Bacteria Are (Mostly) Our Friends: How Oral and Whole-Body Health Are Connected

Kourosh Maddahi, DDS
Photo by Graham Beards.


Photo by Graham Beards.

We have to do away with the notion that one part of our body isn’t connected to the rest of it. The body is an entity with many working parts that all work together. Now that maintaining the body’s overall health and balance is more important than ever, we must stop our antibacterial obsession and instead focus more deeply on cultivating a healthy microbiome.

What Is a Microbiome?

A microbiome is a complex network of bacteria, fungi, and, yes, even viruses that work 24/7 to keep us safe from foreign bodies. Bacteria in the body’s microbiomes have been linked with serotonin production, complex vitamin production, and hormone regulation.

In fact, your microbiome, not your immune system, acts as the body’s first line of defense against illness, infection, and disease. It is only when microbiomes have been compromised that the immune system needs to kick into gear.

Microbiomes exist in our gut, on our skin, in our eyes, in our nose and ears, in the birth canal, and, of course, in the mouth. And even though some major oral care manufacturers boast that their products kill 99.9% of all “germs,” the mass majority of bacteria that make up your oral microbiome are extremely good for you. When we start wiping out the bacteria in the mouth, we create an opening for a toxic overload that will impact your oral health as well as your whole body’s health.

Your mouth is like Manhattan—prime real estate for bacteria. When your oral microbiome is balanced and in its most natural state, 98% percent of its bacteria are protecting you from infection, inflammation, and toxicity. It’s crowded in there too, so there is little room for bad bacteria to move in.

But antibacterial oral care products are akin to atom bombs going off in your mouth. Antibacterial agents don’t discriminate, and there is no way to only target bad bacteria, so we lose the good residents with the bad.

Suddenly, lots of real estate is available, and you have no control over who moves in next. This leaves your mouth (and your oral microbiome) vulnerable, as it is now open to any and every bacterium, including dangerous superbugs.

To make matters even more worrisome, the next time you try and use an antibacterial product to eliminate those new inhabitants, they will have an even higher likelihood of surviving because there will be more of them than there were before. And on and on it goes.

Potential Preventive Treatment

Outside of antibacterial oral care products, the foods we chew and how well they are digested (thanks to healthy saliva) also play a part in our microbiomes and, thus, in our overall health.

One of my most exciting discoveries was the difference in gum inflammation (a sign of a compromised immune system) between patients who ate an organic, mostly plant-based diet and those who did not. I believe the key here is the lack of antibiotics, pesticides, and other harsh chemicals in their daily diets.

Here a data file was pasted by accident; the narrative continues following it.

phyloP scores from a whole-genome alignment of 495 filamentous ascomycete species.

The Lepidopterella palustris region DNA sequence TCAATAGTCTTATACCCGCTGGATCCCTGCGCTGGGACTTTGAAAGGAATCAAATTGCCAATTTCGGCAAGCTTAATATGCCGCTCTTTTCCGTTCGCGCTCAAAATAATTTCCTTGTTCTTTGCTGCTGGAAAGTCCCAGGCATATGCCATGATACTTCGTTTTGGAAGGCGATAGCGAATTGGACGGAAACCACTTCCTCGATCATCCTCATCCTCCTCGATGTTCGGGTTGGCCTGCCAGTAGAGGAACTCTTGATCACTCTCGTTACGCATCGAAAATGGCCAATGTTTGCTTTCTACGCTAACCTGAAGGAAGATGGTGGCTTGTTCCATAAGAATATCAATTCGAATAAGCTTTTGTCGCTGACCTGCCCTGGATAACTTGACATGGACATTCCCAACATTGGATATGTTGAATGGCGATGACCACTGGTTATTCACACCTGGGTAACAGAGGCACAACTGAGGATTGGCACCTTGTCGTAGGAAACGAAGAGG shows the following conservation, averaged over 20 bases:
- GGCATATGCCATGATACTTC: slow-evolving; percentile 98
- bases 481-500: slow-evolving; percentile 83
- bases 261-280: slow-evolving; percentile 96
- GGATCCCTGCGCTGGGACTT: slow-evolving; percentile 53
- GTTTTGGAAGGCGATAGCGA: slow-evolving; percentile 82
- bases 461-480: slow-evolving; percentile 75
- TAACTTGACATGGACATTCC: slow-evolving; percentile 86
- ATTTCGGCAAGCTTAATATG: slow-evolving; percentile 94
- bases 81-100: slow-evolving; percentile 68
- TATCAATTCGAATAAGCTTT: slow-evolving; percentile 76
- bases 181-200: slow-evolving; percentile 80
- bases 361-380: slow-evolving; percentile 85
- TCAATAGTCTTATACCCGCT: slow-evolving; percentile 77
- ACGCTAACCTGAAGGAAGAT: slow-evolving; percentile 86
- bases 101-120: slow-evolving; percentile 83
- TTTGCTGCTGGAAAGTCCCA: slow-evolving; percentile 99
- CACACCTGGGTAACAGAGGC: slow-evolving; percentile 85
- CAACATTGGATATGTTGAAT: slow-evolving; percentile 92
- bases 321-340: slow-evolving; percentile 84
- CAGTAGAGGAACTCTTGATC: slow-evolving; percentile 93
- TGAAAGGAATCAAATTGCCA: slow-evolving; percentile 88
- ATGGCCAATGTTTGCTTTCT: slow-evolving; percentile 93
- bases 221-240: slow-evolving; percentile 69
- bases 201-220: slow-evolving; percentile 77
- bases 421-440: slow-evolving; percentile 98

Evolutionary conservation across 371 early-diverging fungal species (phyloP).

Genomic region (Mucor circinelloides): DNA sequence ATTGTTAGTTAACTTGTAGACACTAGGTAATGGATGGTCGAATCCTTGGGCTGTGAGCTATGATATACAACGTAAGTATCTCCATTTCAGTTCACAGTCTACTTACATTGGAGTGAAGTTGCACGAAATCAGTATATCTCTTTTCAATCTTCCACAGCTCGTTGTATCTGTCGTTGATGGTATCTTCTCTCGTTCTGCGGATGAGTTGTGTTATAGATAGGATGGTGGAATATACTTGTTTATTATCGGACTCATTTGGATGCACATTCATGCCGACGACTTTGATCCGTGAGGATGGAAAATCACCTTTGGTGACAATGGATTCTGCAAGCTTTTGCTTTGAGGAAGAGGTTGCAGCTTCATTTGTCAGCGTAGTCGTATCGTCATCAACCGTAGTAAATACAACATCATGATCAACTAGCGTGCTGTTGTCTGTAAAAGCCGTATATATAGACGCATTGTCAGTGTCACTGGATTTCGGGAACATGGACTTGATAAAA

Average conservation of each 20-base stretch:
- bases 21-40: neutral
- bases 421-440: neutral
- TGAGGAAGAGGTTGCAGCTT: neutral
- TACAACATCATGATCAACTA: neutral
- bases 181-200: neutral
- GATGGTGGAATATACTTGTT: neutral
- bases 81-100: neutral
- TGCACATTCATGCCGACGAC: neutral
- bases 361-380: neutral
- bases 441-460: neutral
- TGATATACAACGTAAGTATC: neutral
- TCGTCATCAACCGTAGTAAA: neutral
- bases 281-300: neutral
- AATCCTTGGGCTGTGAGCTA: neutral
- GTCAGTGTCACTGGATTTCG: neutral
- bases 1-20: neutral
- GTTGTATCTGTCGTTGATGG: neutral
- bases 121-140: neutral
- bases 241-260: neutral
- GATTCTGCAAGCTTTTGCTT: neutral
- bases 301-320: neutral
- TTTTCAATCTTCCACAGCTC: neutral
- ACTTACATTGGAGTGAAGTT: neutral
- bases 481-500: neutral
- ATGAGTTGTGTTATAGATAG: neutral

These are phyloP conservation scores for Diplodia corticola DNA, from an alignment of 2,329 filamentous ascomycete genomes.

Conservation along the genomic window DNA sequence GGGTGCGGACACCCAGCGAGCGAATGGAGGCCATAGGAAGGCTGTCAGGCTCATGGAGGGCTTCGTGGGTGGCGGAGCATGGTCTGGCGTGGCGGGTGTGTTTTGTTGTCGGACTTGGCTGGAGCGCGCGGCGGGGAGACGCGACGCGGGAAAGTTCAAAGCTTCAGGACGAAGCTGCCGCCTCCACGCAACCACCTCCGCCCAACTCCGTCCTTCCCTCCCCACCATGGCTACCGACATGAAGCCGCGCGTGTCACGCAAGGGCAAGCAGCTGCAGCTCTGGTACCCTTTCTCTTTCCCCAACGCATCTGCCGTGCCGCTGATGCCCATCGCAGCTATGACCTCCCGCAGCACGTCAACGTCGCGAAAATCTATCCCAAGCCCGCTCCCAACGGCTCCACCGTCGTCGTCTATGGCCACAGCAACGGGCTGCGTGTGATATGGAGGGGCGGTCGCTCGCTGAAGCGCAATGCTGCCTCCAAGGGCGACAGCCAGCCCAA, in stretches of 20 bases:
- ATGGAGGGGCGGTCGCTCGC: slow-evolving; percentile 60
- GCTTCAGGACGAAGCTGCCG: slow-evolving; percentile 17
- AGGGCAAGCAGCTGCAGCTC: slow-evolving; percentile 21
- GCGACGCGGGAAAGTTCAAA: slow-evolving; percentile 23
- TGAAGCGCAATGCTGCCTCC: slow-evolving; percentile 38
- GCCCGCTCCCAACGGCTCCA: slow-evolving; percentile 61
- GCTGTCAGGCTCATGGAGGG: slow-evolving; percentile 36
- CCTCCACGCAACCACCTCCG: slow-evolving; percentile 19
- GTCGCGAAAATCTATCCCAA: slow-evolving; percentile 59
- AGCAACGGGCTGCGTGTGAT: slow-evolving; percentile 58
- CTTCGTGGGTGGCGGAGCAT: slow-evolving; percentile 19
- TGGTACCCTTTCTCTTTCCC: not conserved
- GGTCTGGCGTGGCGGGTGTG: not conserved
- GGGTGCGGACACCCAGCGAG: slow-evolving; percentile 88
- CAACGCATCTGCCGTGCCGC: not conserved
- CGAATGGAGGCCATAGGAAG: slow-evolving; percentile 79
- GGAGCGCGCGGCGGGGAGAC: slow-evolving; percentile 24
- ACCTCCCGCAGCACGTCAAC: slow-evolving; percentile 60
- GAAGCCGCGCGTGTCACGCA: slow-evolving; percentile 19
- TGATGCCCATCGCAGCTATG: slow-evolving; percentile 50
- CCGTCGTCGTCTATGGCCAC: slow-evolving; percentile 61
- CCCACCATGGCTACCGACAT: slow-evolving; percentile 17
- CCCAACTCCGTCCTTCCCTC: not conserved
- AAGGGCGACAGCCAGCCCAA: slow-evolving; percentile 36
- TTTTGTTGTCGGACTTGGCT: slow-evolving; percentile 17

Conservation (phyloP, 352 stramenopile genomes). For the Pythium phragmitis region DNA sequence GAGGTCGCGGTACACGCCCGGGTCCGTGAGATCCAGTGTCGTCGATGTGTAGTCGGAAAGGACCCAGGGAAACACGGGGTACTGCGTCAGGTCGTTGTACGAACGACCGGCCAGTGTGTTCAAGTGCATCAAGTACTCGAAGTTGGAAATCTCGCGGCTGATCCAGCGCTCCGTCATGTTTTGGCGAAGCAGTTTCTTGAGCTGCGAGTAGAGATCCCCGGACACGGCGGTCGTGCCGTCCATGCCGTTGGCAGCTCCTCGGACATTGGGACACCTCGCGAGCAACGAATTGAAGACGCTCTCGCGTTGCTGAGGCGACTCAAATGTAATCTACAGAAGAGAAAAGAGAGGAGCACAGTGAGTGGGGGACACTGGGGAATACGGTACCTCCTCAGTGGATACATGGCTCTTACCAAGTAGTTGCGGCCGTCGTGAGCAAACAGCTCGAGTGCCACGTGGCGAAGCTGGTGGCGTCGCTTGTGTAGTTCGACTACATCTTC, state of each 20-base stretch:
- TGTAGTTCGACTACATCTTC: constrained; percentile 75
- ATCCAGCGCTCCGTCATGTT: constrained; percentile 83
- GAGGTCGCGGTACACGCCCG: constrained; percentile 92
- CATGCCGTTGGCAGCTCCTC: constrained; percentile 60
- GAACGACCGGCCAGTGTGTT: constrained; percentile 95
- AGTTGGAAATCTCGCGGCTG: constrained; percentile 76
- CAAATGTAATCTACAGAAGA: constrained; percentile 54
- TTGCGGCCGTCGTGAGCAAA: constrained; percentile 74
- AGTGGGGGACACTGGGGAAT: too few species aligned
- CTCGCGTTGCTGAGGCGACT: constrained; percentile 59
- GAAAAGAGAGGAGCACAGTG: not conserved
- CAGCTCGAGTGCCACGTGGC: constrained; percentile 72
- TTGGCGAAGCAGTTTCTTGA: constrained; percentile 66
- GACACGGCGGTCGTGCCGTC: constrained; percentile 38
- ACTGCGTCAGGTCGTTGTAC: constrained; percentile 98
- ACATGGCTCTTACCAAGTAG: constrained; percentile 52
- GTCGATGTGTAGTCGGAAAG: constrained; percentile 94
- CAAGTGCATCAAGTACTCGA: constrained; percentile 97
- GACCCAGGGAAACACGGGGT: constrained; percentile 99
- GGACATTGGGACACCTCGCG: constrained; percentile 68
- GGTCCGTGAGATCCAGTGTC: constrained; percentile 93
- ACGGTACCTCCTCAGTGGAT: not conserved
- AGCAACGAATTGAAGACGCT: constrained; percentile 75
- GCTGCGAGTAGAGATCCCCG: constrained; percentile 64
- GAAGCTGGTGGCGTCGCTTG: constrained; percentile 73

When inflammation is present in the body for long periods of time, the body’s immune system becomes taxed, and our viral load may be increased. Once a virus has become “active” in the body, meaning it has multiplied enough to become destructive, it can only go dormant from that time on and is then capable of being triggered active again at any time throughout its host’s life.

One of the best ways to avoid an increased viral load in the body is to minimize immune system engagement whenever possible. One of the greatest ways to do that is to protect our microbiomes and keep inflammation down. The best way to keep inflammation down in the mouth is to practice good oral hygiene, remove as many harmful chemicals from your diet as possible, and reduce day-to-day stress wherever you can.

When I first began my career in dentistry, I knew very little about the oral microbiome, and I certainly did not know about the extreme toxicity of most oral care products. As growing research surrounding probiotics’ benefit to the gut mounted, I began to think the same science may also be true for the mouth, which led me to years of research, product development, and several books on the subject.

One can improve the bacterial health of the mouth and the entire body through simple diet, product, and lifestyle changes. In improving and protecting the health of our oral bacteria, we can in turn strengthen our bodies’ defensive responses, increase energy levels, reduce inflammation, and return to a more natural state of whole-body health. No sanitizer necessary.

Dr. Maddahi is a board-certified dentist in Beverly Hills. After completing his dental degree at the University of Southern California School of Dentistry, he opened his practice in 1987 and has since had more than 15,000 patients walk through his doors. He is the founder of Luminuex Oral Essentials, the only certified non-toxic, microbiome-safe, and clinically proven line of oral care products backed by 50 clinical and laboratory studies. He also is the author of The Toxic Overload: The Truth About Your Body’s Natural Defenses and How to Experience Whole-Body Health

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